Felix's output unfit for a king
Note: All stats are prior to games on Thursday.
Overreaction is a universal fallacy in fantasy forums. Unfortunately, this faux pas is amplified in baseball thanks to the day-to-day nature of the beast. Forget making erroneous evaluations from perceived prolonged slumps, for which rotisserie player among us is not accountable for this particular occasional offense? We’re referring to the rash wrongdoings founded from a few weeks’ worth of inadequacy. True story: after going o-fer in his first two games following his promotion, a fellow manager dropped Mike Trout. Just spitballin’ here, but that pronouncement might have been premature.
Yet when does one have enough evidence justify trepidation? Case in point: the esteemed King Felix, the ace of the Seattle Mariners and 2010 American League Cy Young winner, has watched an auspicious start to the season (3-1 record, 1.89 ERA and 51 strikeouts in his first seven games) slowly succumb into a succubus, surrendering four or more runs in five of his past six outings. This slump has humbled Hernandez’s figures to a pedestrian 4-5 record, 3.70 ERA and 1.31 WHIP. Before brushing this off as merely a bumpy tract on the season’s long journey, there’s further corroboration that something’s amiss in the Emerald City:
- In the protection of pitcher-pleasant Safeco Park, Hernandez owns a 2.72 ERA and 1.16 WHIP. Away from Seattle, those numbers vault to a 4.63 ERA and 1.46 WHIP. Until this season, Hernandez had been historically better on the road.
- Hernandez is relinquishing nearly three free passes a game, the second-highest walk rate in his career. His 0.92 HR/9 mark is equally disconcerting, not allowing that degree of dingers since 2007.
- While his .321 BABIP suggests a little bad luck has been in play, Hernandez’s 3.71 FIP and 3.62 xFIP negate any claims of casualty from the baseball gods. Rather, this lofty average is a correlation from an elevated line-drive percentage conceded.
The most perturbing proof of regression? Take a look at Hernandez’s velocity charts from Fangraphs.com. His speed has seen a perpetual plunge since 2010. It should be noted that the two-time All-Star is just 24 innings away from hitting the 1,500-inning plateau despite turning 26 in April, making one wonder if a tired arm could be the culprit.
Before Hernandez possessors panic and banish their expected untouchable arm, King Felix has faced some of the tougher offenses in baseball the past month, taking on the Rangers, White Sox, Yankees, Angels and Indians. Furthermore, he’s currently rocking a career-best 8.62 K/9 ratio. However, for managers expecting Hernandez’s output to resemble his past three-year production (15 wins, 2.73 ERA, 1.13 WHIP), you may be waiting for a revival that never comes.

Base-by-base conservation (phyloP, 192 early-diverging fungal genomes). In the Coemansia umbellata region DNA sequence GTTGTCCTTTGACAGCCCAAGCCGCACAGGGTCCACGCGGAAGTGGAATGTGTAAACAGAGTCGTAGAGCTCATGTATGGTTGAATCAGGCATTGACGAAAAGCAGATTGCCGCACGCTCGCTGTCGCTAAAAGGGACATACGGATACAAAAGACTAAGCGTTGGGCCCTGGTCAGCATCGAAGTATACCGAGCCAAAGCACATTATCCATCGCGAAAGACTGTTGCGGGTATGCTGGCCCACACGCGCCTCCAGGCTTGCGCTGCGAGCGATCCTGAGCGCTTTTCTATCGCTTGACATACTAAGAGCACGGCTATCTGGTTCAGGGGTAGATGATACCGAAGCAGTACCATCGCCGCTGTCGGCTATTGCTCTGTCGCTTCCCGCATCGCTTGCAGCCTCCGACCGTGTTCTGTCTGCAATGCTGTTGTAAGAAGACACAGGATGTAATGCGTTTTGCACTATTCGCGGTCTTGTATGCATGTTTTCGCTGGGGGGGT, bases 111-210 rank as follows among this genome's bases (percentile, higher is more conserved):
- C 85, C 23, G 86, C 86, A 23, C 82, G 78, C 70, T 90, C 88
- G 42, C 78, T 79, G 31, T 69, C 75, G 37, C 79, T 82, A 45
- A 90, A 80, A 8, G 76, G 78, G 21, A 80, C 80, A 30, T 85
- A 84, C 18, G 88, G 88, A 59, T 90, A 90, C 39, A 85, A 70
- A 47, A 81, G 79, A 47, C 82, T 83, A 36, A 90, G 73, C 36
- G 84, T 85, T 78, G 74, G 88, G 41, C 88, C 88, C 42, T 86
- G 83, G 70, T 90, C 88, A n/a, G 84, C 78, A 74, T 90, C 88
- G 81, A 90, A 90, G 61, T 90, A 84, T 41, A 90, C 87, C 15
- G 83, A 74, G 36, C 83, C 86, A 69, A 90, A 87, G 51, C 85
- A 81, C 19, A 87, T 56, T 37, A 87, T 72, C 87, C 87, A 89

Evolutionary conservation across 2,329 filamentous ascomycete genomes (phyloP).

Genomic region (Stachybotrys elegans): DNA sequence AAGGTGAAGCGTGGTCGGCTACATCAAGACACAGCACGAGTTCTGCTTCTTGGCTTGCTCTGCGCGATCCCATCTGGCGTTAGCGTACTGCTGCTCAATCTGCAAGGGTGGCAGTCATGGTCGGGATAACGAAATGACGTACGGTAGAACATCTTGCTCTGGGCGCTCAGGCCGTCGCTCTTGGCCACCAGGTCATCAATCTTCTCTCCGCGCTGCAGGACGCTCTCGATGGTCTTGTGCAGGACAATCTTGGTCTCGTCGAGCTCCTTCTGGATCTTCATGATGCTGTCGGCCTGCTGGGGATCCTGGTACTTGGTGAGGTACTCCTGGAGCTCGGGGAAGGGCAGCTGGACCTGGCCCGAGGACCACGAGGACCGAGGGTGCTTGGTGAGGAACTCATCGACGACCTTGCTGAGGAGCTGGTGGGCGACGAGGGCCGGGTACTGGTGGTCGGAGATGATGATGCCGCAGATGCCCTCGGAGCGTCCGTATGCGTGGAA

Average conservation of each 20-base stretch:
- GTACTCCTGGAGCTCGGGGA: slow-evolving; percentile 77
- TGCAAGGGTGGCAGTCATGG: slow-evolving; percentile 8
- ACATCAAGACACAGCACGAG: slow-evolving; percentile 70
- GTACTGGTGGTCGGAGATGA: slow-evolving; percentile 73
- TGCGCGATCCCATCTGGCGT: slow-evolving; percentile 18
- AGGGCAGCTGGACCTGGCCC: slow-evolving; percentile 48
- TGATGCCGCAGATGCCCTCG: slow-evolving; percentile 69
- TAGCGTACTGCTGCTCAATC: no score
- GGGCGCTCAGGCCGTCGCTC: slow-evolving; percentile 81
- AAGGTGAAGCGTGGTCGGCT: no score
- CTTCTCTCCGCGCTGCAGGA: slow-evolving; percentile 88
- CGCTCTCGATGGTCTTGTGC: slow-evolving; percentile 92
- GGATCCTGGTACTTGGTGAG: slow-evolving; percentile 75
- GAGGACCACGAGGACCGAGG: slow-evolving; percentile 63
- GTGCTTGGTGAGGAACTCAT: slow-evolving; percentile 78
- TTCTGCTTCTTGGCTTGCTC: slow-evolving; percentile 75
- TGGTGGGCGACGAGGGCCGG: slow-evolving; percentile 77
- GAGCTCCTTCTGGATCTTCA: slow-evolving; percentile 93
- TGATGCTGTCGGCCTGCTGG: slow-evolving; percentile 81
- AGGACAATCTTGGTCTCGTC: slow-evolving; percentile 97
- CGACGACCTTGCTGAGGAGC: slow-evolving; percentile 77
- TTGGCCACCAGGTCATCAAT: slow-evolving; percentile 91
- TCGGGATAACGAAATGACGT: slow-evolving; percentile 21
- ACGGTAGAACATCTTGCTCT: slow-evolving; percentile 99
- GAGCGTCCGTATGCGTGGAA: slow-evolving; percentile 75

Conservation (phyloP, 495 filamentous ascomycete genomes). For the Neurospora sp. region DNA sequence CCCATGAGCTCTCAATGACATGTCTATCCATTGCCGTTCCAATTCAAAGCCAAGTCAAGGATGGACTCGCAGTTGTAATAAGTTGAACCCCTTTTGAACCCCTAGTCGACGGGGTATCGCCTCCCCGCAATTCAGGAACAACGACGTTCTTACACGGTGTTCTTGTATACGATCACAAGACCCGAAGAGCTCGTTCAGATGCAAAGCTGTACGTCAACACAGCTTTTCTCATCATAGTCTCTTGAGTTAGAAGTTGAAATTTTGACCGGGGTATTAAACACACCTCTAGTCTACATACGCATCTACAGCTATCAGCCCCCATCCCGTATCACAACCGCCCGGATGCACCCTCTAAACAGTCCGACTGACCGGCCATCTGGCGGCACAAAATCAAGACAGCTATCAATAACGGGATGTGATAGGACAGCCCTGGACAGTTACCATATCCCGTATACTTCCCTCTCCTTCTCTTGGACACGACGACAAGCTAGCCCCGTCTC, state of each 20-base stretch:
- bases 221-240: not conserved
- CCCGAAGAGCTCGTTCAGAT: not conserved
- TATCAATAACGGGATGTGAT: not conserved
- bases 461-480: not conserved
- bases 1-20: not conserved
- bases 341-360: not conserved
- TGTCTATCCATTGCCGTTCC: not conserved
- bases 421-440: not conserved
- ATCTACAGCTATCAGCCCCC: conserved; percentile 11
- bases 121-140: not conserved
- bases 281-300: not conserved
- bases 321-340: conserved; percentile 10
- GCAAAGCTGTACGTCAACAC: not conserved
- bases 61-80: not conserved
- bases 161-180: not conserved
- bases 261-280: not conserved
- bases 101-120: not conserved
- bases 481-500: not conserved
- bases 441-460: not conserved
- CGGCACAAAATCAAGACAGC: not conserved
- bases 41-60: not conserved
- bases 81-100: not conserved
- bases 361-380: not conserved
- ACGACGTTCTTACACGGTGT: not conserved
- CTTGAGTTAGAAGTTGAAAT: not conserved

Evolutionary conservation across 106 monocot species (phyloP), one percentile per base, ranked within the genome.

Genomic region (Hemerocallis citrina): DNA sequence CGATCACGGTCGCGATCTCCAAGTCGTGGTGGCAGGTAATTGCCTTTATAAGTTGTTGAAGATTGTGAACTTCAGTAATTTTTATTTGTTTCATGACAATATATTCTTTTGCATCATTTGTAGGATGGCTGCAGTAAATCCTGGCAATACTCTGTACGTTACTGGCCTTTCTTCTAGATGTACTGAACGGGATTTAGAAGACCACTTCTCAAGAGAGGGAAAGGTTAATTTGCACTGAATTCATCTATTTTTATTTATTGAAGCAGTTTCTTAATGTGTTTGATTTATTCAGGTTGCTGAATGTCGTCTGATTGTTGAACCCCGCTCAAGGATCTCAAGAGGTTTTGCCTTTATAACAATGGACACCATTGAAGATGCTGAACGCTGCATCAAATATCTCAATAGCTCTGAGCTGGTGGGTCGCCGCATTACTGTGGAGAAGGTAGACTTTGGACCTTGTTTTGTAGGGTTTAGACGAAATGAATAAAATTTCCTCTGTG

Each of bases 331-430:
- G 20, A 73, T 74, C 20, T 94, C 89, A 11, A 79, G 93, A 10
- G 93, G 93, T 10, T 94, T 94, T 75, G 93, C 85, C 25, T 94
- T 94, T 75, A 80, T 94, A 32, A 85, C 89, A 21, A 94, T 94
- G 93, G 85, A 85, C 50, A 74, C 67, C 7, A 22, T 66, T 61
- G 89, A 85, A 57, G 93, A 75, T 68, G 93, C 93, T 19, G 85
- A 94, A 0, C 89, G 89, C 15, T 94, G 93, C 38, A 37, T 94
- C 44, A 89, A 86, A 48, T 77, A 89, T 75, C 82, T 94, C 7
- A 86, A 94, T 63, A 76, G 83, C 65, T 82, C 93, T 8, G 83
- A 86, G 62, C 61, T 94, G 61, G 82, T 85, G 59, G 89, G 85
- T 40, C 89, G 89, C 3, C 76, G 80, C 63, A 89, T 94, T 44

C: Jason Castro, Astros
Making his return from a torn ACL that sidelined him for the entire 2011 campaign, the Stanford standout has started to showcase the plate finesse that earned such exalted praise in his short stints in the minors. In his last 10 starts, Castro is hitting .394 with seven ribbies, six runs and a .475 OBP. He works near the bottom of the Houston lineup, though don’t confuse this seemingly logistical nightmare as fantasy castigation, as the Astros rank right in the middle of the pack in team runs. Sporting a solid 21.9 line-drive percentage, Castro should be a steady sponsor for your team’s average and warrants a look in NL-only leagues.
1B: Lucas Duda, Mets
Duda maintains eligibility for his forays at the position last year, and judging by the continuing woes of Ike Davis, may see a return to first in the near future. Duda, owned in barely 24 percent of FOXSports.com leagues, enters Thursday with a .333 average over his last 13 games with five bombs, 14 RBI and a .404 OBP during this stretch. His patience has improved, evidenced by the jump in Duda’s walk rate, and with Citi Field no longer hindering its’ homeowners from the homer, the 26-year-old possesses a newfound power stroke (seven long shots at home in 99 at bats this season versus two home runs in 142 at bats last year). Duda is a definite add in NL-only and deeper leagues, and deserves a gander in most standard formats.